Mountain Law: No longer a growing problem? Update on the boundary tree case (column) | SummitDaily.com

Mountain Law: No longer a growing problem? Update on the boundary tree case (column)

Noah Klug
Mountain Law

Back in 2016, I wrote a column called, "A growing problem: Cutting down a boundary tree in Colorado," about the case of Love v. Klosky. In brief, the Loves and the Kloskys are neighbors near Washington Park in Denver. There is a large catalpa tree that started life on the Klosky property and eventually grew onto the Love property. It is now 70-90 years old and 70-feet tall. The Kloskys want to cut down the tree because they claim it is a nuisance to rake its leaves and pods every year when they fall. The Loves wish the tree to remain because they claim it provides them with shade, beauty and comfort and enhances their standard of living and the value of their home.

Litigation ensued and both the trial court and the Colorado Court of Appeals determined that the Kloskys are allowed to cut the tree under a 1966 Colorado Supreme Court Case: Rhodig v. Keck. (Decisions of the Supreme Court generally bind lower state courts.) Under that case, a tree straddling a boundary line may be cut down by the owner of the property where the tree started life unless the tree was planted jointly, jointly cared for or is treated as a partition (none of which applied here).

As I wrote in 2016, the Court of Appeals took the unusual step of asking the Supreme Court to revisit the issue and decide whether Rhodig should still be followed. The Supreme Court took the case and just rendered its decision. Sadly for tree lovers, the Court reaffirmed Rhodig.

The Court first clarified that Rhodig outlines the test for determining ownership of an "encroachment tree" as distinguished from a "true boundary-line" tree. In other words, it only applies when the tree starts life on one property and later encroaches onto another, not when it starts life on the boundary line. A boundary-line tree may only be removed with approval of both affected owners.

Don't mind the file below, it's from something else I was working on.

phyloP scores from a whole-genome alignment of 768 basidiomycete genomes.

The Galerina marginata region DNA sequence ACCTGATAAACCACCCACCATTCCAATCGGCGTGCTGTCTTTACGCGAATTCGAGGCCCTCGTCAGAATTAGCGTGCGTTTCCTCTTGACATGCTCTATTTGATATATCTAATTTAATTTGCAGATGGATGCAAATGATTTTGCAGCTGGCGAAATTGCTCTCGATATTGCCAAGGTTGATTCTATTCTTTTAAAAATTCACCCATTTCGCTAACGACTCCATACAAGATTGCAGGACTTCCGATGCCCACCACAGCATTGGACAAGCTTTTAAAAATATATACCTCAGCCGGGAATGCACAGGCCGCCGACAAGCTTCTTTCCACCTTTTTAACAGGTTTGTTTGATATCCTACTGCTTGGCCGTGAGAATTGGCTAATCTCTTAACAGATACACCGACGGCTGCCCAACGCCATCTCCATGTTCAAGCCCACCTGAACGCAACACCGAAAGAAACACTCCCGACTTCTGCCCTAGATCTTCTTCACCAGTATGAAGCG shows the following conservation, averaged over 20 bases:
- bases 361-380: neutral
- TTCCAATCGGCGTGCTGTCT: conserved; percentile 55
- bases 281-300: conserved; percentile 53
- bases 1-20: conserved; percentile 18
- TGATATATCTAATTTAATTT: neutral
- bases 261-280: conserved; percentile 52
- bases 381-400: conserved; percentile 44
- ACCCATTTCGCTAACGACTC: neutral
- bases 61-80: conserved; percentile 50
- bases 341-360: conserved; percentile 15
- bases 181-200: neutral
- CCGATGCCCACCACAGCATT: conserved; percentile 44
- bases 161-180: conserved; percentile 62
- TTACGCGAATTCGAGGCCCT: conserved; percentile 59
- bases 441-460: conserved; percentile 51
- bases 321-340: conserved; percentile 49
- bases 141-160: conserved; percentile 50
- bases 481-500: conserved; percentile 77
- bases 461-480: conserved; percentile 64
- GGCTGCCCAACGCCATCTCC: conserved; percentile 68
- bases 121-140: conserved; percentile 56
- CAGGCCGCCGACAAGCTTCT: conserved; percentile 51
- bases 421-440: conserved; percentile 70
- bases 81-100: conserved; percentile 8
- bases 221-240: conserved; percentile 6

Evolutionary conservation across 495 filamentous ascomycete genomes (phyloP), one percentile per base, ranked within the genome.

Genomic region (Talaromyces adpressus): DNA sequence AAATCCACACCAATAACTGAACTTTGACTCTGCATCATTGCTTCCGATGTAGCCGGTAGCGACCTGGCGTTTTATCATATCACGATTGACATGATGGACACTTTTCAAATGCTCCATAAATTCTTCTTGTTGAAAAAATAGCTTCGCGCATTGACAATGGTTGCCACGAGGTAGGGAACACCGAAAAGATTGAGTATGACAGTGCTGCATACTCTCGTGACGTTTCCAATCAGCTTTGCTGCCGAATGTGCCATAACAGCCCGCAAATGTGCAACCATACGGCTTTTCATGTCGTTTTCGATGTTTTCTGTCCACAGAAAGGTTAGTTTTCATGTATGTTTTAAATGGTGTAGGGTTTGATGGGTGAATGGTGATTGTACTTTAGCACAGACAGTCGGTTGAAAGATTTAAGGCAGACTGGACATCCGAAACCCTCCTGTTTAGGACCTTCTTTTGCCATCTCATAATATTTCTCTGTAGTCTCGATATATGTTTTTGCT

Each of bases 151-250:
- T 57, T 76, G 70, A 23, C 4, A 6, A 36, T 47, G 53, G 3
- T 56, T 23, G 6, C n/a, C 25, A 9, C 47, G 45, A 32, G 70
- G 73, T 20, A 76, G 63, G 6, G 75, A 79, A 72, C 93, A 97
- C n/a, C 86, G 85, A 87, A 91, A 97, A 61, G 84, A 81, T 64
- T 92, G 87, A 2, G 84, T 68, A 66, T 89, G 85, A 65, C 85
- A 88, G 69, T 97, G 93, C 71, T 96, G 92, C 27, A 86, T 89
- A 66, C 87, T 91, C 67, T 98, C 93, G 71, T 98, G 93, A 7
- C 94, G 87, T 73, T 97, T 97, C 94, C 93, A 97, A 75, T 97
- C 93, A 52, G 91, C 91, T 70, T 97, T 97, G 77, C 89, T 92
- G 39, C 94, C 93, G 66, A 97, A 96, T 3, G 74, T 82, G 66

The Court then invoked stare decisis, which is a judge-made doctrine that generally requires courts to follow their precedents. The Court noted that the virtue of stare decisis is that it promotes "evenhanded, predictable, and consistent development of legal principles, fosters reliance on judicial decisions, and contributes to the actual and perceived integrity of the judicial process." Under stare decisis, courts may depart from a prior ruling only where sound reasons exist to do so (1) because the original ruling was erroneous or is no longer sound because of changing conditions; and (2) more good than harm will come from departing from precedent.

Applying these principles, the Court concluded that Rhodig remains sound and not following it could create more harm than good. The Court noted that, while the case at hand involves an encroached-upon neighbor who wants to keep the tree, the more common situation is the encroached-upon neighbor who does not want to be burdened by a tree. The Court was loath to make an encroached-upon neighbor a joint owner of the tree merely because the tree crossed the property line. This could create unforeseen liabilities if, for example, the tree branch fell and injured someone. Overall, the Court felt it best to continue following the rule in Rhodig that the original owner of an encroaching tree remains its sole owner and may remove it without approval from the encroached-upon neighbor.

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One problem with the Rhodig rule is the difficulty of determining whether a tree is a boundary-line tree that requires mutual consent to remove or an encroaching tree that may be removed by the owner of the property where the tree started life. In this case, it's been determined that the large catalpa tree is the latter and the Kloskys are entitled to remove it.

Noah Klug is owner of The Klug Law Firm, LLC, in Summit County. He may be reached at 970-468-4953 or Noah@TheKlugLawFirm.com.